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This article and any supplementary material should be cited as follows: Peterson MJ, Gravenstein N, Schwab WK, van Oostrom JH, Caruso LJ. Patient repositioning.

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Presentation on theme: "This article and any supplementary material should be cited as follows: Peterson MJ, Gravenstein N, Schwab WK, van Oostrom JH, Caruso LJ. Patient repositioning."— Presentation transcript:

1 This article and any supplementary material should be cited as follows: Peterson MJ, Gravenstein N, Schwab WK, van Oostrom JH, Caruso LJ. Patient repositioning and pressure ulcer risk—Monitoring interface pressures of at-risk patients. J Rehabil Res Dev. 2013;50(4):477–88. Slideshow Project DOI: /JRRD JSP Patient repositioning and pressure ulcer risk—Monitoring interface pressures of at-risk patients Matthew J. Peterson, PhD; Nikolaus Gravenstein, MD; Wilhelm K. Schwab, PhD; Johannes H. van Oostrom, PhD; Lawrence J. Caruso, MD

2 This article and any supplementary material should be cited as follows: Peterson MJ, Gravenstein N, Schwab WK, van Oostrom JH, Caruso LJ. Patient repositioning and pressure ulcer risk—Monitoring interface pressures of at-risk patients. J Rehabil Res Dev. 2013;50(4):477–88. Slideshow Project DOI: /JRRD JSP Aim – Examine the effect of routine repositioning over an extended time period on the interface pressures of the perisacral skin area of bedridden patients at risk for pressure ulcer formation using interface pressure mapping. Relevance – Several recent studies in which repositioning was used as the primary intervention strategy failed to reduce the incidence of pressure ulcer formation.

3 This article and any supplementary material should be cited as follows: Peterson MJ, Gravenstein N, Schwab WK, van Oostrom JH, Caruso LJ. Patient repositioning and pressure ulcer risk—Monitoring interface pressures of at-risk patients. J Rehabil Res Dev. 2013;50(4):477–88. Slideshow Project DOI: /JRRD JSP Method Used interface pressure mapping to assess how effectively routine repositioning relieves at-risk tissue of perisacral area. Recorded perisacral skin-bed interface pressures of bedridden patients at risk for pressure ulcer formation every 30 s during routine repositioning care for 4–6 h.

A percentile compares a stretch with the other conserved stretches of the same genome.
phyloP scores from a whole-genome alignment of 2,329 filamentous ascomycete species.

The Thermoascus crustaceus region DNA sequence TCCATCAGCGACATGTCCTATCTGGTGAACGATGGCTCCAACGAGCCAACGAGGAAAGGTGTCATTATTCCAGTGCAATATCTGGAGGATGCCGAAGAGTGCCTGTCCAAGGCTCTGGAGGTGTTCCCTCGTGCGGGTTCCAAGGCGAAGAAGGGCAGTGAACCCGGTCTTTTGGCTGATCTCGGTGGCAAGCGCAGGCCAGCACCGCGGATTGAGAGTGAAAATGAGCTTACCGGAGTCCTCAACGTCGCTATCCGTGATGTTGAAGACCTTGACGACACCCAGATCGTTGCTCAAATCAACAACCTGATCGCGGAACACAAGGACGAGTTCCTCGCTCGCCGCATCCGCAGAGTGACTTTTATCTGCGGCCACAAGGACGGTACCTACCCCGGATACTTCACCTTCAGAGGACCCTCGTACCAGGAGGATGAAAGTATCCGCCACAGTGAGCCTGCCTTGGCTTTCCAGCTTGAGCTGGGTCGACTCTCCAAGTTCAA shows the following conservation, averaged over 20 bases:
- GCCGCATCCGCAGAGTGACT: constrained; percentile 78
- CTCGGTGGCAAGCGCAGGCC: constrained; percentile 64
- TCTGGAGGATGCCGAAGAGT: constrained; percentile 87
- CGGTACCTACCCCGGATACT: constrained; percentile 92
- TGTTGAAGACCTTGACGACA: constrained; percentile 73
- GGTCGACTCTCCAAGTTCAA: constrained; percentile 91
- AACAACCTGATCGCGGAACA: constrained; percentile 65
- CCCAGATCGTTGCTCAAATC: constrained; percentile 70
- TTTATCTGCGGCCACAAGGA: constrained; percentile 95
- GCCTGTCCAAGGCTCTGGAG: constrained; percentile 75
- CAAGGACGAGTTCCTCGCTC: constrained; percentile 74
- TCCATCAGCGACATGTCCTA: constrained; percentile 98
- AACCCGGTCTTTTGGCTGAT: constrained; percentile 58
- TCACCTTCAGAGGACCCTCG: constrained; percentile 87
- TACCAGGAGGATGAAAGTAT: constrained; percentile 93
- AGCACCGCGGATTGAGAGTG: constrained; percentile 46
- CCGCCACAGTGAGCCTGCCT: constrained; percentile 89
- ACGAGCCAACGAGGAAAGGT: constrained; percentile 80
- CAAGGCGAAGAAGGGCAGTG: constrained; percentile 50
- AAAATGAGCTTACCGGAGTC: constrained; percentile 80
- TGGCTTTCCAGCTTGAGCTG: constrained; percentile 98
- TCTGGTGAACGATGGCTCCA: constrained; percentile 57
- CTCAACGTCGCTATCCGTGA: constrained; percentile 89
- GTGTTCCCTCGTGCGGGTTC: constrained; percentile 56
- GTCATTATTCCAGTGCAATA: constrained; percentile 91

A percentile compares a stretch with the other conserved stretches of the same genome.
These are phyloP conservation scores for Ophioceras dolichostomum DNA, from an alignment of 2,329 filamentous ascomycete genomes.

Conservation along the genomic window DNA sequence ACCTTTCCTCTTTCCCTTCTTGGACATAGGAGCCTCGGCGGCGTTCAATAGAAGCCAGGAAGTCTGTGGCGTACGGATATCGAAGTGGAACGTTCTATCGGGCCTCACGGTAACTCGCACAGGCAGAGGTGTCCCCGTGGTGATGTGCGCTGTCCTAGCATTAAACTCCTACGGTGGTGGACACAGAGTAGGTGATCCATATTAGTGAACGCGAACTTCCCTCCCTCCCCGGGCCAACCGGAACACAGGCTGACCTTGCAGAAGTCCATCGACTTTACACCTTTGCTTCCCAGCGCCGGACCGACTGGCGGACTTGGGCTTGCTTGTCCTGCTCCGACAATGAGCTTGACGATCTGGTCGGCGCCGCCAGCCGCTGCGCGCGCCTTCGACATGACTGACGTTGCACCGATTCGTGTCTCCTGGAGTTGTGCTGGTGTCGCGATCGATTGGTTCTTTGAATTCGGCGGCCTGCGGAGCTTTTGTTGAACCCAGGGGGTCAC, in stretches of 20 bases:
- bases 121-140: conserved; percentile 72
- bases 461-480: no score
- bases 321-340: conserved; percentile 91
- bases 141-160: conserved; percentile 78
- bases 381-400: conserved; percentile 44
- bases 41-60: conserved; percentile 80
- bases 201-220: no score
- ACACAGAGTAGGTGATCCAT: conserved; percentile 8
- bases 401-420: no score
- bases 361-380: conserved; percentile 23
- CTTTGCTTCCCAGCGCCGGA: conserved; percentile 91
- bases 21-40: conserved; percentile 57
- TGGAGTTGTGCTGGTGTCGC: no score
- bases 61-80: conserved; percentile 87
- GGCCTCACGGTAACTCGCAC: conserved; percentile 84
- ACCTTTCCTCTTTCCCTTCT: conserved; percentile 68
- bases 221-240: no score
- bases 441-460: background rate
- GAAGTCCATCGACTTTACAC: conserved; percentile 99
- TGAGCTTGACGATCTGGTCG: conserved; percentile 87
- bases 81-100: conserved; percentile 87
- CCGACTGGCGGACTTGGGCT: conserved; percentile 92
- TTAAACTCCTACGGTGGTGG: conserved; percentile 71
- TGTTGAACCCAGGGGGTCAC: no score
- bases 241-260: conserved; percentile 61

4 This article and any supplementary material should be cited as follows: Peterson MJ, Gravenstein N, Schwab WK, van Oostrom JH, Caruso LJ. Patient repositioning and pressure ulcer risk—Monitoring interface pressures of at-risk patients. J Rehabil Res Dev. 2013;50(4):477–88. Slideshow Project DOI: /JRRD JSP Results At-risk patients have skin areas that are likely always at risk throughout their hospital stay despite repositioning. Skin areas that exceeded elevated pressure thresholds for >95% of observation period: – All participants (23): 206 ± 182 cm 2. – Participants observed in supine, turned left, turned right positions (13): 166 ± 184 cm 2.

5 This article and any supplementary material should be cited as follows: Peterson MJ, Gravenstein N, Schwab WK, van Oostrom JH, Caruso LJ. Patient repositioning and pressure ulcer risk—Monitoring interface pressures of at-risk patients. J Rehabil Res Dev. 2013;50(4):477–88. Slideshow Project DOI: /JRRD JSP Conclusion Healthcare providers are unaware of actual tissue-relieving effectiveness (or lack thereof) of repositioning interventions. – May partially explain why pressure ulcer mitigation strategies are not always successful. Relieving at-risk tissue is necessary part of pressure ulcer prevention, but repositioning practice itself needs improvement.


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